First, social media, internet access, and cheap, commoditized smartphones have allowed societies to leapfrog decades of the slow development of mass media culture. Even the most authoritarian regimes are ultimately incapable of controlling the dissemination of information. For example, the demonstrations that erupted in Iran in 2011 were coordinated through social media in spite of the government’s attempts to shut down communications; Iranian activists and hackers simply enlisted the aid of sympathetic foreigners in setting up proxy servers to evade censorship. As heavy-handed as a state can be, online communication is a weed it simply can’t eradicate. Unlike printing presses and television stations, it is so widely distributed and decentralized that it lies outside the control of any political authority.
Second, much of the developing world — especially in Asia and Latin America — has experienced several decades of rapid development that has seen the rise of a much more educated middle class. Education has had the effect of raising the consciousness of that middle class, and with that, its hopes and expectations for more self-determination and a better life (such as it sees in the hegemonic media culture of the west that pervades popular entertainment). Not only have people become more materially well-off — they have come to expect that further progress is on the way.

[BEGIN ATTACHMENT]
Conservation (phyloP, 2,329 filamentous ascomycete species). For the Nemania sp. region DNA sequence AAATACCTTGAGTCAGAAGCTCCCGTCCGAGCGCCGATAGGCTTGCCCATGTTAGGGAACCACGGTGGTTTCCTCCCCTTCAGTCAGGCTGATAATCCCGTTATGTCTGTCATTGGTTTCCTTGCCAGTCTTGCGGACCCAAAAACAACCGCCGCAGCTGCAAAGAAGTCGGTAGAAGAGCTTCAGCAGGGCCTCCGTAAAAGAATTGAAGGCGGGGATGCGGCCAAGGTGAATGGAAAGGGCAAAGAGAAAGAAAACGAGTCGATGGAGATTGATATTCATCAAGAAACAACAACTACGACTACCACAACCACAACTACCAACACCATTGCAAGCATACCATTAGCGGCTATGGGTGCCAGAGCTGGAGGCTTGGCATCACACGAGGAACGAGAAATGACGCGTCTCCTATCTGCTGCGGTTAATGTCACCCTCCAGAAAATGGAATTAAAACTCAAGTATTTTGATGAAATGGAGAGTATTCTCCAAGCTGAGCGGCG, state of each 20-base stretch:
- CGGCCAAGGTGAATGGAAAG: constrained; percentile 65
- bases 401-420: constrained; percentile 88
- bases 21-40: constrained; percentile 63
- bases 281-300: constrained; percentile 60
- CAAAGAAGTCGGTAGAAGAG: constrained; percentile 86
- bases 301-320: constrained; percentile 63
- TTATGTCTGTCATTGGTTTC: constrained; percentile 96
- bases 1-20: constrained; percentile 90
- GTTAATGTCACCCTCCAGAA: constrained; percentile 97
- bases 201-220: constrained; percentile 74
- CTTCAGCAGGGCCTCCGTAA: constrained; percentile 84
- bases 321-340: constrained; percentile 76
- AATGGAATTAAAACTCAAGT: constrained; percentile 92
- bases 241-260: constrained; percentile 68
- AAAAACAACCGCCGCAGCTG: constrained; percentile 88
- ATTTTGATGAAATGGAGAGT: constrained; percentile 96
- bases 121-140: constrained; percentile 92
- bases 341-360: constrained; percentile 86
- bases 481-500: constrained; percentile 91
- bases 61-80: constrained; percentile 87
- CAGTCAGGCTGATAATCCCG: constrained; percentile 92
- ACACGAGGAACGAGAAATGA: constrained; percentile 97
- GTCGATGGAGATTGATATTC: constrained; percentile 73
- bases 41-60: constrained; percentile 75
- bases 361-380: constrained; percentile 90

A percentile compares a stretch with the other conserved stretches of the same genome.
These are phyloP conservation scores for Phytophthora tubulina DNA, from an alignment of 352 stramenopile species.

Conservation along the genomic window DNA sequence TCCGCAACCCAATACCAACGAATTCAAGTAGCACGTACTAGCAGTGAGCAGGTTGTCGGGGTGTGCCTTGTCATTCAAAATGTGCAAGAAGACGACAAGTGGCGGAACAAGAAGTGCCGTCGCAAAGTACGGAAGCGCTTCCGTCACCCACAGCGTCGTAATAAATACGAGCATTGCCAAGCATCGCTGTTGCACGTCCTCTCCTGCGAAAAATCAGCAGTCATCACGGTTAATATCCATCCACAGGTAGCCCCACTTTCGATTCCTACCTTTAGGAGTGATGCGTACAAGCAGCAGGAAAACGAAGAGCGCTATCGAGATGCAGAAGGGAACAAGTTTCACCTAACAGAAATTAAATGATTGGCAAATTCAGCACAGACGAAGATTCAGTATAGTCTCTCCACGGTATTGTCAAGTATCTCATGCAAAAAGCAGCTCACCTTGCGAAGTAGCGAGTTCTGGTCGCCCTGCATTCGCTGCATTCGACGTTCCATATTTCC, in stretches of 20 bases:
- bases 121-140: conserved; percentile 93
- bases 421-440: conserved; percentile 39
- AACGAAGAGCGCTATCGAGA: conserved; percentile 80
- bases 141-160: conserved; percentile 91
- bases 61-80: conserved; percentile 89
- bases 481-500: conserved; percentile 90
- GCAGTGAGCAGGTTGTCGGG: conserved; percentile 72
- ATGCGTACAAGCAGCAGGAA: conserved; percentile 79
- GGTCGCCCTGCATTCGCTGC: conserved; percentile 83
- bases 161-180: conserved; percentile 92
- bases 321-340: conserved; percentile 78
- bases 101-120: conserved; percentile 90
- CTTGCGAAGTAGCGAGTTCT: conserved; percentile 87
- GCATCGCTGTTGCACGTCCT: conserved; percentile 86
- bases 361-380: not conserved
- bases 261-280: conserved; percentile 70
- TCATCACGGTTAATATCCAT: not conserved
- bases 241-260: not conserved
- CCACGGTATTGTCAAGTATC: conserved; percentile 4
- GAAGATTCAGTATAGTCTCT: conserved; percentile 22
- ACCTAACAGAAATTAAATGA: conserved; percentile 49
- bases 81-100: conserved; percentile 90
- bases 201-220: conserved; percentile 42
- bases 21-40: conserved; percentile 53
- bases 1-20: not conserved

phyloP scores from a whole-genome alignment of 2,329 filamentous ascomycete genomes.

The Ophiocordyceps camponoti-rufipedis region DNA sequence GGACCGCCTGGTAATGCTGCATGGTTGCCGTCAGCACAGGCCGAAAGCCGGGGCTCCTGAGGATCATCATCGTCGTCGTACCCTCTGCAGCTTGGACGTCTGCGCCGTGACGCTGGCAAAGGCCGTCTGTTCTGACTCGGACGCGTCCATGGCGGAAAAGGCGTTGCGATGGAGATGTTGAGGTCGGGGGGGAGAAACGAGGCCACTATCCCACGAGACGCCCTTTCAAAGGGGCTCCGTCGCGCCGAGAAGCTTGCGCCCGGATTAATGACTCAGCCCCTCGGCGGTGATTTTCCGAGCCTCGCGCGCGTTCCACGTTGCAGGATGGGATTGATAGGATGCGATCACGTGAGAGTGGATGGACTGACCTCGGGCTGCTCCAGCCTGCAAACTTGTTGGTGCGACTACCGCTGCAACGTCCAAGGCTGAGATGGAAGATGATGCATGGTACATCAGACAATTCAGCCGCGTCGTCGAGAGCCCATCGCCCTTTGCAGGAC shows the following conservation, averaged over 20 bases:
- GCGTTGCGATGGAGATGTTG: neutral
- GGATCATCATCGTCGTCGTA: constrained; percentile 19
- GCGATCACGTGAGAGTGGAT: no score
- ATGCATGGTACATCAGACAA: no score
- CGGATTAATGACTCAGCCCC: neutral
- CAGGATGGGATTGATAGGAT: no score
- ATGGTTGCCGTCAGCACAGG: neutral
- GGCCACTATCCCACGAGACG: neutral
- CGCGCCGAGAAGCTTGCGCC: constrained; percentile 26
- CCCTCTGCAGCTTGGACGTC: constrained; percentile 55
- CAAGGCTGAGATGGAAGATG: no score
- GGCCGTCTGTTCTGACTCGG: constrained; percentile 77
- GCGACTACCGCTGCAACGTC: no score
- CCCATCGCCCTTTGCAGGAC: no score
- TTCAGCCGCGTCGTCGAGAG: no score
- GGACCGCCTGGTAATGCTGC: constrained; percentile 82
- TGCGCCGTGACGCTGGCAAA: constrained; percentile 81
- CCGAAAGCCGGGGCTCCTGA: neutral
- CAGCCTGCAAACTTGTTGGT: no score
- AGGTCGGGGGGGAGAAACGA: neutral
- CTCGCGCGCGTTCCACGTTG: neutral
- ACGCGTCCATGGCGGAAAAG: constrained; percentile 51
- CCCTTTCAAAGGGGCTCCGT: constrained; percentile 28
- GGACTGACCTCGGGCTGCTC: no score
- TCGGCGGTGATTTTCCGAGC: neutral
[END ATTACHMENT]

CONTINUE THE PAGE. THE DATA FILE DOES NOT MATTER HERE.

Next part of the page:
Third, the great financial crisis of 2007 to 2008 and the global economic downturn which followed it were not kind to the new global middle class that had grown up in the developing world. Just at the time that it was flexing its economic muscles and opening itself to the outside world through education and integration into the global information web, this rising middle class was faced with the most severe economic setback in a century. When there’s plenty to go around, corruption can be tolerated more easily; but in straitened circumstances, the theft and conspicuous consumption of a crony elite suddenly became intolerable.